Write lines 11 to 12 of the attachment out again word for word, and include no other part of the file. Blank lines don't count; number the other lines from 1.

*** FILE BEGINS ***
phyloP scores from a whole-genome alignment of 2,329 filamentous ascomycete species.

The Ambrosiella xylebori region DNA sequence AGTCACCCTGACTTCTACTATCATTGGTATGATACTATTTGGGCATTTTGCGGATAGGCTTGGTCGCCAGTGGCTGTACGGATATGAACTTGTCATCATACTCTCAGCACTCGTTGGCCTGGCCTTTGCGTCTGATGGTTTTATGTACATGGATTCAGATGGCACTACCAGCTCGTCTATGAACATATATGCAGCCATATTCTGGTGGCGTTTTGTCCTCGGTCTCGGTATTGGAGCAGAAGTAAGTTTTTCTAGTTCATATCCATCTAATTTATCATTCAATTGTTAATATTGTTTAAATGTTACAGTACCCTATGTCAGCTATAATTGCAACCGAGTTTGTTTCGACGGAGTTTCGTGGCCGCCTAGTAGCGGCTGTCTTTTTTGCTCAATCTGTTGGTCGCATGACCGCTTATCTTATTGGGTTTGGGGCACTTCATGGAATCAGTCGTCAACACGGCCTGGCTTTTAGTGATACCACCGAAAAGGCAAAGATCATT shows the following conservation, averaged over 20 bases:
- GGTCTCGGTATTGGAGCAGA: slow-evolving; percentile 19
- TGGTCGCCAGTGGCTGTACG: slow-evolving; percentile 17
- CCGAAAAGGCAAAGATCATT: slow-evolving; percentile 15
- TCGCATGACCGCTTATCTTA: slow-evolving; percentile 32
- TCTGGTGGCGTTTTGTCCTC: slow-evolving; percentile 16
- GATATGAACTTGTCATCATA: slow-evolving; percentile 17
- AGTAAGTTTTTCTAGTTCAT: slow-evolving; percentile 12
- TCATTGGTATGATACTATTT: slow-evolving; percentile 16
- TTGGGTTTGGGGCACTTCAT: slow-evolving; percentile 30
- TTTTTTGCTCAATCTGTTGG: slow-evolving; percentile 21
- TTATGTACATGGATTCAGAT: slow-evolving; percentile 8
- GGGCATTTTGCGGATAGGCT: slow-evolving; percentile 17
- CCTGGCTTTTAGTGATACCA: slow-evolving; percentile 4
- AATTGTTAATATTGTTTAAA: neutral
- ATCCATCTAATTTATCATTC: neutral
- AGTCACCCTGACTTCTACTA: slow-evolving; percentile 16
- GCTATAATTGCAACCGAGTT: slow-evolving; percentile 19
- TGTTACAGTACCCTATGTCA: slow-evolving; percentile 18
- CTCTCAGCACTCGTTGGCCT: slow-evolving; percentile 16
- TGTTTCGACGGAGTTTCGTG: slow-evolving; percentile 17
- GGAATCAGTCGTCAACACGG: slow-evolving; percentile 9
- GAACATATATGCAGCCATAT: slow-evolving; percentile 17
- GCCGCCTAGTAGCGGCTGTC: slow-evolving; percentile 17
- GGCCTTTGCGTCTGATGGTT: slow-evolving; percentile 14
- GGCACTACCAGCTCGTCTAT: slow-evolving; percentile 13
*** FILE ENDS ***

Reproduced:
- TTGGGTTTGGGGCACTTCAT: slow-evolving; percentile 30
- TTTTTTGCTCAATCTGTTGG: slow-evolving; percentile 21